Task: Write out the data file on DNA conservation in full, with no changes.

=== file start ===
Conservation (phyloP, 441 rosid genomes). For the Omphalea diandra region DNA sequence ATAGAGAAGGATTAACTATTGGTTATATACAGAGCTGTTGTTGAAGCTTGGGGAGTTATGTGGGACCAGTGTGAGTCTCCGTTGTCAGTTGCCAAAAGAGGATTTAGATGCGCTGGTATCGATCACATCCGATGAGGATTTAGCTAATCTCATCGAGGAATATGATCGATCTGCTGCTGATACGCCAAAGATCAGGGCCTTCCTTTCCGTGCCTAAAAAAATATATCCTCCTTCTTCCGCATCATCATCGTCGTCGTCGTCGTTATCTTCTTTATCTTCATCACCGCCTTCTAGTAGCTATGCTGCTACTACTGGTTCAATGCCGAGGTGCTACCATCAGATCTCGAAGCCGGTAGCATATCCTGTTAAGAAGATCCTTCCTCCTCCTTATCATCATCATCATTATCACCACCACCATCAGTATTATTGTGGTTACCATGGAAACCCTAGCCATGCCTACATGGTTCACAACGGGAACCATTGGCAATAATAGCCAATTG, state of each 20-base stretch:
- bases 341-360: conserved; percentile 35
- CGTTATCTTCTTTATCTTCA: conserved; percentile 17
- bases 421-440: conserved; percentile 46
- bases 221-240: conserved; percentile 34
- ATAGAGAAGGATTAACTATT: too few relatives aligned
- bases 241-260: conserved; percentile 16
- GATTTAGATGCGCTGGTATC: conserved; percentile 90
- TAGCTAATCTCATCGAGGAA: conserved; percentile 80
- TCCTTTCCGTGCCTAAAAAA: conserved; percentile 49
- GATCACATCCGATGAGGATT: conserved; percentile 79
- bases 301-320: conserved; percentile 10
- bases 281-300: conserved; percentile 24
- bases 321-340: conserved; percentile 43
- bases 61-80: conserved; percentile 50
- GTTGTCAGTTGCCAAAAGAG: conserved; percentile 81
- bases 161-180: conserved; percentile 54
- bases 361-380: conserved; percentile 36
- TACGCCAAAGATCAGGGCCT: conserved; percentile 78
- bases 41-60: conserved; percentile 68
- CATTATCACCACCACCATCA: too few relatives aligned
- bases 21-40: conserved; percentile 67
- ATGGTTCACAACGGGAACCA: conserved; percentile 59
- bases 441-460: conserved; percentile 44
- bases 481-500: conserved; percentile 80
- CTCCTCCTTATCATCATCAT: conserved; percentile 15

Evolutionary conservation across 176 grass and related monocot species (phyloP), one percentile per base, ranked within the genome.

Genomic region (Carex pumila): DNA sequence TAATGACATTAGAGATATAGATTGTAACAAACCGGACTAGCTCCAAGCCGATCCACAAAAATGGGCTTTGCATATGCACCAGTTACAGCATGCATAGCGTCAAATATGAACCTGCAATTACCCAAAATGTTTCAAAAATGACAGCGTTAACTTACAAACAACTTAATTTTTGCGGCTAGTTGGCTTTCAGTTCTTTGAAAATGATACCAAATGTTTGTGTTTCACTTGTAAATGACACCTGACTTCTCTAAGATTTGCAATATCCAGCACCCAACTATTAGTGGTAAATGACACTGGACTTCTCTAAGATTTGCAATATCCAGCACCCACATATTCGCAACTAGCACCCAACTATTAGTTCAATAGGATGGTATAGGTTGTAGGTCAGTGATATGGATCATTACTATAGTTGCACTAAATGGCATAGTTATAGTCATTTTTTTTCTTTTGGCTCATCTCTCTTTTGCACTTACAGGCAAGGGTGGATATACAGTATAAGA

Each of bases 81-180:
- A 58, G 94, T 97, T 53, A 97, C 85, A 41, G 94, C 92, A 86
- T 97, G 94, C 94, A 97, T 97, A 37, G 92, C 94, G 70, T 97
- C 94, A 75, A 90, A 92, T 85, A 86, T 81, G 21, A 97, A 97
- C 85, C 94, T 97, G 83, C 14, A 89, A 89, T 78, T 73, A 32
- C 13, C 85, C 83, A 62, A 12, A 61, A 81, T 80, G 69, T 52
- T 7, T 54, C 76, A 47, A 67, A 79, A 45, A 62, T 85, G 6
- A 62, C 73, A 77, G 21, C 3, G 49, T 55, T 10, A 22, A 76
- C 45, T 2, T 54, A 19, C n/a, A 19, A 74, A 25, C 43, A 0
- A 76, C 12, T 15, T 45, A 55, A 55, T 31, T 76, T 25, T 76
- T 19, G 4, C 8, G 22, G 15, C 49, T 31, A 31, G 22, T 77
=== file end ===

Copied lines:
Conservation (phyloP, 441 rosid genomes). For the Omphalea diandra region DNA sequence ATAGAGAAGGATTAACTATTGGTTATATACAGAGCTGTTGTTGAAGCTTGGGGAGTTATGTGGGACCAGTGTGAGTCTCCGTTGTCAGTTGCCAAAAGAGGATTTAGATGCGCTGGTATCGATCACATCCGATGAGGATTTAGCTAATCTCATCGAGGAATATGATCGATCTGCTGCTGATACGCCAAAGATCAGGGCCTTCCTTTCCGTGCCTAAAAAAATATATCCTCCTTCTTCCGCATCATCATCGTCGTCGTCGTCGTTATCTTCTTTATCTTCATCACCGCCTTCTAGTAGCTATGCTGCTACTACTGGTTCAATGCCGAGGTGCTACCATCAGATCTCGAAGCCGGTAGCATATCCTGTTAAGAAGATCCTTCCTCCTCCTTATCATCATCATCATTATCACCACCACCATCAGTATTATTGTGGTTACCATGGAAACCCTAGCCATGCCTACATGGTTCACAACGGGAACCATTGGCAATAATAGCCAATTG, state of each 20-base stretch:
- bases 341-360: conserved; percentile 35
- CGTTATCTTCTTTATCTTCA: conserved; percentile 17
- bases 421-440: conserved; percentile 46
- bases 221-240: conserved; percentile 34
- ATAGAGAAGGATTAACTATT: too few relatives aligned
- bases 241-260: conserved; percentile 16
- GATTTAGATGCGCTGGTATC: conserved; percentile 90
- TAGCTAATCTCATCGAGGAA: conserved; percentile 80
- TCCTTTCCGTGCCTAAAAAA: conserved; percentile 49
- GATCACATCCGATGAGGATT: conserved; percentile 79
- bases 301-320: conserved; percentile 10
- bases 281-300: conserved; percentile 24
- bases 321-340: conserved; percentile 43
- bases 61-80: conserved; percentile 50
- GTTGTCAGTTGCCAAAAGAG: conserved; percentile 81
- bases 161-180: conserved; percentile 54
- bases 361-380: conserved; percentile 36
- TACGCCAAAGATCAGGGCCT: conserved; percentile 78
- bases 41-60: conserved; percentile 68
- CATTATCACCACCACCATCA: too few relatives aligned
- bases 21-40: conserved; percentile 67
- ATGGTTCACAACGGGAACCA: conserved; percentile 59
- bases 441-460: conserved; percentile 44
- bases 481-500: conserved; percentile 80
- CTCCTCCTTATCATCATCAT: conserved; percentile 15

Evolutionary conservation across 176 grass and related monocot species (phyloP), one percentile per base, ranked within the genome.

Genomic region (Carex pumila): DNA sequence TAATGACATTAGAGATATAGATTGTAACAAACCGGACTAGCTCCAAGCCGATCCACAAAAATGGGCTTTGCATATGCACCAGTTACAGCATGCATAGCGTCAAATATGAACCTGCAATTACCCAAAATGTTTCAAAAATGACAGCGTTAACTTACAAACAACTTAATTTTTGCGGCTAGTTGGCTTTCAGTTCTTTGAAAATGATACCAAATGTTTGTGTTTCACTTGTAAATGACACCTGACTTCTCTAAGATTTGCAATATCCAGCACCCAACTATTAGTGGTAAATGACACTGGACTTCTCTAAGATTTGCAATATCCAGCACCCACATATTCGCAACTAGCACCCAACTATTAGTTCAATAGGATGGTATAGGTTGTAGGTCAGTGATATGGATCATTACTATAGTTGCACTAAATGGCATAGTTATAGTCATTTTTTTTCTTTTGGCTCATCTCTCTTTTGCACTTACAGGCAAGGGTGGATATACAGTATAAGA

Each of bases 81-180:
- A 58, G 94, T 97, T 53, A 97, C 85, A 41, G 94, C 92, A 86
- T 97, G 94, C 94, A 97, T 97, A 37, G 92, C 94, G 70, T 97
- C 94, A 75, A 90, A 92, T 85, A 86, T 81, G 21, A 97, A 97
- C 85, C 94, T 97, G 83, C 14, A 89, A 89, T 78, T 73, A 32
- C 13, C 85, C 83, A 62, A 12, A 61, A 81, T 80, G 69, T 52
- T 7, T 54, C 76, A 47, A 67, A 79, A 45, A 62, T 85, G 6
- A 62, C 73, A 77, G 21, C 3, G 49, T 55, T 10, A 22, A 76
- C 45, T 2, T 54, A 19, C n/a, A 19, A 74, A 25, C 43, A 0
- A 76, C 12, T 15, T 45, A 55, A 55, T 31, T 76, T 25, T 76
- T 19, G 4, C 8, G 22, G 15, C 49, T 31, A 31, G 22, T 77